Lewis Hamilton fears a dangerous precedent has been set regarding Sebastian Vettel’s Safety Car restart tactics in the Azerbaijan Grand Prix, claiming his Formula 1 rival broke the rules. 

Vettel led the way as a Safety Car was deployed following a number of incidents on the opening lap, which littered debris across the Baku City Circuit. As was his right as race leader, the German dictated the pace at the front as he slowed the field and accelerated as late as possible in a bid to reduce the length of the main straight and prevent his rivals from gaining from a strong tow. 

Hamilton, who claimed the lead of the championship for the first time in 2018 with a surprise victory in Baku, believes Vettel actions went too far and risked a potential accident. At last year’s race in Azerbaijan Hamilton and Vettel collided under the Safety Car, with the latter falsely claiming the Briton had brake-tested him. 

"The rules are that, when the Safety Car goes, you are not allowed to start and stop, start and stop," Hamilton said. "You are not allowed to gas and then brake and you are not allowed to fake the guy behind. Naturally, if there was not that rule that is what you would do because it would eventually catch them sleeping. But you are not allowed to do that.

"You are allowed to weave but you are not allowed to start and stop, start and stop -- that's against the rules. If you look at all the times and examples -- particularly the four restarts I did last year -- I didn't do that and I abided by the rules.

"In Australia, Sebastian accelerated and then braked and I nearly went up the back end of him. In Baku he did it like four times. I need to speak to Charlie [Whiting, FIA race director] because I don't fully understand it. As far as I'm aware Charlie passed it on to the stewards and the stewards didn't do anything about it. 

“I think the stewards supposedly said that all the other cars were doing it, but we are the leaders so it cascades down and it's a domino effect. So what the first car does, everyone does the same thing.”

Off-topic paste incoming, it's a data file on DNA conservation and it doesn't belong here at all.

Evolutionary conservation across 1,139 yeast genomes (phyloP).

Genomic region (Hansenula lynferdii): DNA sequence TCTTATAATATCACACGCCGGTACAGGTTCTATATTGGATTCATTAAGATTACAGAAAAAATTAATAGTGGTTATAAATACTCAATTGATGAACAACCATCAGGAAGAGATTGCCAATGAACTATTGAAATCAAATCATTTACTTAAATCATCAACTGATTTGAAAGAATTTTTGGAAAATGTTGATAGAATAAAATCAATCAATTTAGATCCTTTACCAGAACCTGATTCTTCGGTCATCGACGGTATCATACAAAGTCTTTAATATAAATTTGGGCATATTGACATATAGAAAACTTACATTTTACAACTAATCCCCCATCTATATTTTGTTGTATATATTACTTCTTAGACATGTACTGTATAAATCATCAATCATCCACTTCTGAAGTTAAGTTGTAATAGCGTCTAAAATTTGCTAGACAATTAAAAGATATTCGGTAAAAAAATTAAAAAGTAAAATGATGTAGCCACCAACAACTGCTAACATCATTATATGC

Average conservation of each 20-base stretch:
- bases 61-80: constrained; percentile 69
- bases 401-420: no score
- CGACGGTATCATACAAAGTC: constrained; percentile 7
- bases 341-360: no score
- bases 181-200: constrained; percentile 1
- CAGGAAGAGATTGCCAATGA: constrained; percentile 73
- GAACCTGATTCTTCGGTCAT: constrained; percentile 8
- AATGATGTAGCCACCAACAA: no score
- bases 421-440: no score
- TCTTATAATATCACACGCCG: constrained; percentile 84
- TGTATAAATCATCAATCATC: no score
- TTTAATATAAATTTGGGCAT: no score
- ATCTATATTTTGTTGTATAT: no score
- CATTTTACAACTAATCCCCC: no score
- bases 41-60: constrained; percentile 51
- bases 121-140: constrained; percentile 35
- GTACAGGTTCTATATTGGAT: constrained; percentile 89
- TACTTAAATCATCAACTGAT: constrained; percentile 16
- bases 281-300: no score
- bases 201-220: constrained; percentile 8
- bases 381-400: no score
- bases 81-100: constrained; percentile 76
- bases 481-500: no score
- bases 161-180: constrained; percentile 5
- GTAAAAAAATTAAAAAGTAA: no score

And Hamilton said he plans to raise the issue at the next drivers’ briefing at the upcoming Spanish Grand Prix as he wants clarification about what is deemed as acceptable or not. 

"If the rules aren't clear, that now sets a precedent, so anyone who is leading a grand prix under a Safety Car can start and stop -- and that goes the same down to Formula 2, Formula 3, Formula 4 because they are not going to get penalised. 

“I don't understand, because the rule is that you're not allowed to. So I need to get that rectified when we next have the briefing, because clearly they don't care about it and if that's the case we will see more of it.

"I will expect that from him next time I'm racing and I will prepare for it. If you noticed, I already put my car to the right to avoid a collision because he was starting and stopping, otherwise I would tuck in behind."

Whiting was adamant that Vettel had done nothing wrong, after confirming the FIA stewards had examined the restart.

"I think he [Vettel] controlled it very well but it's up to the leading driver to say when we go," he explained. "Unlike some other series, they have an acceleration zone, a place where you can accelerate. You can't do it before or after that. Once it goes green, the Safety Car comes into the pits, it's up to the leader to decide when he is going to go.

"This is a tricky place, they catch the Safety Car too early if they go too quickly. I think Seb controlled it well. There was a bit of a complaint from Lewis that he wasn't going at a constant rate, but if you look down the field, there's a few places where that happens. To expect them to go at one speed doesn't happen. So long as no one does anything dangerous, we're happy.”

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